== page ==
3. Wong, DT, Bymaster FP, Engleman EA (1995). "Prozac (fluoxetine, Lilly 110140), the first selective serotonin uptake inhibitor and an antidepressant drug: twenty years since its first publication". Life Sci 57 (5): 411-41. doi:10.1016/0024-3205(95)00209-OPMID 7623609. 
  4. Wong D, Horng J, Bymaster F, Hauser K, Molloy B (1974). "A selective inhibitor of serotonin uptake: Lilly 110140, 3-(p-trifluoromethylphenoxy)-N-methyl-3-phenylpropylamine". Life Sci 15 (3): 471–9. PMID 4549929. 
  5. Carlsson A, Wong DT (1997). "A note on the discovery of selective serotonin reuptake inhibitors". Life Sci 61 (12): 1203. doi:10.1016/S0024-3205(97)00662-0PMID 9315511. 
  6. Swiatek, Jeff (August 2, 2001), "Prozac's profitable run coming to an end for Lilly", The Indianapolis Star>
  7. Electronic Orange Book. Food and Drug Administration (April 2007). Retrieved on May 24, 2007
  8. Patent Expiration Dates for Common Brand-Name Drugs. Retrieved on 2007-07-20
  9. Prozac prescribing information (PDF). Eli Lilly (2007-06-21). Retrieved on 2008-01-09
  10. Lipinski JF, Mallya G, Zimmerman P, Pope HG (1989). "Fluoxetine-induced akathisia: clinical and theoretical implications". J Clin Psychiatry 50 (9): 339–42. PMID 2549018. 
  11. Review:Leo RJ (1996). "Movement disorders associated with the serotonin selective reuptake inhibitors". The Journal of clinical psychiatry 57 (10): 449–54. PMID 8909330. 
  12.  Hansen L (2003). "Fluoxetine dose-increment related akathisia in depression: implications for clinical care, recognition and management of selective serotonin reuptake inhibitor-induced akathisia". J. Psychopharmacol. (Oxford) 17 (4): 451–2. PMID 14870959. 
  13. Rothschild AJ, Locke CA (1991). "Reexposure to fluoxetine after serious suicide attempts by three patients: the role of akathisia". J Clin Psychiatry 52 (12): 491–3. PMID 1752848. 
  14. Hansen L (2001). "A critical review of akathisia, and its possible association with suicidal behaviour" 16 (7): 495–505. doi:10.1002/hup.325PMID 12404546. 
  15. Hansen L, Kingdom D (2006). "Akathisia as a risk factor for suicide". The British journal of psychiatry : the journal of mental science 188: 192. doi:10.1192/bjp.188.2.192PMID 16449715. 
  16. Gerber PE, Lynd LD (1998). "Selective serotonin-reuptake inhibitor-induced movement disorders". Ann Pharmacother 32 (6): 692–8. PMID 9640489. 
  17. Caley CF (1997). "Extrapyramidal reactions and the selective serotonin-reuptake inhibitors". Ann Pharmacother 31 (12): 1481–9. PMID 9416386. 
  18. NTP_CERHR Expert Panel Report on Reproductive and Developmental Toxicity of fluoxetine, Center for the Evaluation of Risks to Human Reproduction, April 2004, <>
  19. Prozac Medication Insert. Eli Lilly and Company Indianapolis, IN 46285, USA Literature revised December 4, 2006 
  20. Fluoxetine Drug Information Provided by Lexi-Comp. Merck Manual (June 2007). 
  21. The most recent case report, see Blum D, Maldonado J, Meyer E, Lansberg M (2008). "Delirium following abrupt discontinuation of fluoxetine". Clin Neurol Neurosurg 110 (1): 69–70. doi:10.1016/j.clineuro.2007.08.016PMID 17913343. For the earlier case reports see the references cited therein. 
  22. Rosenbaum JF, Zajecka J (1997). "Clinical management of antidepressant discontinuation". J Clin Psychiatry 58 Suppl 7: 37–40. PMID 9219493. 
  23. Schatzberg AF, Blier P, Delgado PL, Fava M, Haddad PM, Shelton RC (2006). "Antidepressant discontinuation syndrome: consensus panel recommendations for clinical management and additional research". J Clin Psychiatry 67 Suppl 4: 27–30. PMID 16683860. 
  24. Fava M (2006). "Prospective studies of adverse events related to antidepressant discontinuation". J Clin Psychiatry 67 Suppl 4: 14–21. PMID 16683858.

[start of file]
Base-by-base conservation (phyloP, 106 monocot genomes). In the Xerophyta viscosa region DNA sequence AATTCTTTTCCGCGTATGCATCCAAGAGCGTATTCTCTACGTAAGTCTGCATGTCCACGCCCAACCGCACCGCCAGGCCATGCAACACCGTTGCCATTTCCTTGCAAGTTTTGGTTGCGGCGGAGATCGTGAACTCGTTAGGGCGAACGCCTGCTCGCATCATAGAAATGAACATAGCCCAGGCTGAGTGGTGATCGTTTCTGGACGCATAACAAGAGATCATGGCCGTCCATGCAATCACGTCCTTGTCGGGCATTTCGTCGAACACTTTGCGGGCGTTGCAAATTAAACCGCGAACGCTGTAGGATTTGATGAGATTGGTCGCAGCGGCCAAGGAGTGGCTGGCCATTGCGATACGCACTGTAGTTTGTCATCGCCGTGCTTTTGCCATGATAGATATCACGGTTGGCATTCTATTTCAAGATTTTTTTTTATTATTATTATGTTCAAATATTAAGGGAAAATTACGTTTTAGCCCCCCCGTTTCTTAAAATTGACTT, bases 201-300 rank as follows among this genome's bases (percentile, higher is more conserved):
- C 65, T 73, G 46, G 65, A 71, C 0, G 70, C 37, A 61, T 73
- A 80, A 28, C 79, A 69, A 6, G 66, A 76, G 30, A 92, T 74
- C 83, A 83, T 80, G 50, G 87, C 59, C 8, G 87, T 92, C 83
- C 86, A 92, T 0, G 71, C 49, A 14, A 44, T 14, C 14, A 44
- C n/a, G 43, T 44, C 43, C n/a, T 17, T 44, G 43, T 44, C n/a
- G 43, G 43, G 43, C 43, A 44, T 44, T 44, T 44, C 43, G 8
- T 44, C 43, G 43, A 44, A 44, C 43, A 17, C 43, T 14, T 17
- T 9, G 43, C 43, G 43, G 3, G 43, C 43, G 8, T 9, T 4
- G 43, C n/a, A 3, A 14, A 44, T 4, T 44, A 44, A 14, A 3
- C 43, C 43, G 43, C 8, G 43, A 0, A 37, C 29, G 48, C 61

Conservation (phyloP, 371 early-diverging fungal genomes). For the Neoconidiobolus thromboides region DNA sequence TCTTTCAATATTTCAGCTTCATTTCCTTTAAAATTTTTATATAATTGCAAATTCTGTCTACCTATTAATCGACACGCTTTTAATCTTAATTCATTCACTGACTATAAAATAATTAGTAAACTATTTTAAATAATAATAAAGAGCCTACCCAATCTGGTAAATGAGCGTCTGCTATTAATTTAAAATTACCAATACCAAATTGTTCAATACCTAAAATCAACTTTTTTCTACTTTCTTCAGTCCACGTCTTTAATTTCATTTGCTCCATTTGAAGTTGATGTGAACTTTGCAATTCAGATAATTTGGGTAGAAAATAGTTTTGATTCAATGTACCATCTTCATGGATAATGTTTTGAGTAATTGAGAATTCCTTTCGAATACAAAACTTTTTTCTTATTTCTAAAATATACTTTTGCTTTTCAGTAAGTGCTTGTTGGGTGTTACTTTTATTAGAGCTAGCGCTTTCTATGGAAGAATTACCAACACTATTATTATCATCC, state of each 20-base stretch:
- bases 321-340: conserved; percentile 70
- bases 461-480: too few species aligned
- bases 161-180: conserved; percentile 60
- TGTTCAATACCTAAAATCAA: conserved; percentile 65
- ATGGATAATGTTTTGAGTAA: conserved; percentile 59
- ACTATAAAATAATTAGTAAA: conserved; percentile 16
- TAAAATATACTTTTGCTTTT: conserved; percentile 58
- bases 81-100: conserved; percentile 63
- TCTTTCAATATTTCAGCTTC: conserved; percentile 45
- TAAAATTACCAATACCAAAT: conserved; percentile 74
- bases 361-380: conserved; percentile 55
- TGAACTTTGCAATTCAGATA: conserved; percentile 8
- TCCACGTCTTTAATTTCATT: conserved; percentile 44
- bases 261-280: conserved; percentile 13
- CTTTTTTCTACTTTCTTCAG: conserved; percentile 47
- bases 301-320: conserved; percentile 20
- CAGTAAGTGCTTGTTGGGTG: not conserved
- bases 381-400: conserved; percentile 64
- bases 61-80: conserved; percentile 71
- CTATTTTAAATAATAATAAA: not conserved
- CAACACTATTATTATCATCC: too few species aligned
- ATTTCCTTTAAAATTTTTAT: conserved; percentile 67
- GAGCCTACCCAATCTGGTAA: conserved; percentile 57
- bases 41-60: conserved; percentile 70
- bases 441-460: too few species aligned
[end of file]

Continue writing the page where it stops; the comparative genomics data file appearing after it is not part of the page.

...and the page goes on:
25. Zajecka J, Fawcett J, Amsterdam J, Quitkin F, Reimherr F, Rosenbaum J, Michelson D, Beasley C (1998). "Safety of abrupt discontinuation of fluoxetine: a randomized, placebo-controlled study". J Clin Psychopharmacol 18 (3): 193–7. PMID 9617977. 
  26. Levenson M, Holland C. Antidepressants and Suicidality in Adults: Statistical Evaluation. (Presentation at Psychopharmacologic Drugs Advisory Committee; December 13, 2006). Retrieved on 2007-05-13
  27. Stone MB, Jones ML (November 17, 2006). Clinical Review: Relationship Between Antidepressant Drugs and Suicidality in Adults (PDF). Overview for December 13 Meeting of Psychopharmacologic Drugs Advisory Committee (PDAC) 11-74. FDA. Retrieved on 2007-09-22
  28. Levenson M, Holland C (November 17, 2006). Statistical Evaluation of Suicidality in Adults Treated with Antidepressants (PDF). Overview for December 13 Meeting of Psychopharmacologic Drugs Advisory Committee (PDAC) 75-140. FDA. Retrieved on 2007-09-22
  29.  Klein DF (2006). "The flawed basis for FDA post-marketing safety decisions: the example of anti-depressants and children". Neuropsychopharmacology 31 (4): 689–99. doi:10.1038/sj.npp.1300996PMID 16395296. 
  30.  Mann JJ, Ellis SP, Waternaux CM, Liu X, Oquendo MA, Malone KM, Brodsky BS, Haas GL, Currier D (2008). "Classification Trees Distinguish Suicide Attempters in Major Psychiatric Disorders: A Model of Clinical Decision Making". J Clin Psychiatry: e1–e9. PMID 18190232. 
  31.  Tarek A. Hammad (September 13, 2004). Results of the Analysis of Suicidality in Pediatric Trials of Newer Antidepressants (PDF). Presentation at the Meeting of Psychopharmacologic Drugs Advisory Committee and the Pediatric Advisory Committee on September 13, 2004 25, 28. FDA. Retrieved on 2008-01-06
  32. Committee on Safety of Medicines Expert Working Group (December 2004). Report on The Safety of Selective Serotonin Reuptake Inhibitor Antidepressants (PDF). MHRA. Retrieved on 2007-09-25
  33.  Gunnell D, Saperia J, Ashby D (2005). "Selective serotonin reuptake inhibitors (SSRIs) and suicide in adults: meta-analysis of drug company data from placebo controlled, randomised controlled trials submitted to the MHRA's safety review". BMJ 330 (7488): 385. doi:10.1136/bmj.330.7488.385PMID 15718537. Retrieved on 2007-09-25. 
  34.  Drug Treatments in Psychiatry: AntidepressantsNewcastle University School of Neurology, Neurobiology and Psychiatry (2005). Retrieved on 2007-04-14
  35.  Kinnunen LH, Moltz H, Metz J, Cooper M (2004). "Differential brain activation in exclusively homosexual and heterosexual men produced by the selective serotonin reuptake inhibitor, fluoxetine". Brain Res. 1024 (1-2): 251–4. doi:10.1016/j.brainres.2004.07.070PMID 15451388. 
  36.  Healy D (2004) Let them eat Prozac. New York: New York University Press. pp 124–148. 
  37. Antidepressants and Violence: Problems at the Interface of Medicine and Law, David Healy, Andrew Herxheimer, and David B. Menkes, PLoS Med 3(9): e372 doi:10.1371/journal.pmed.0030372, 2006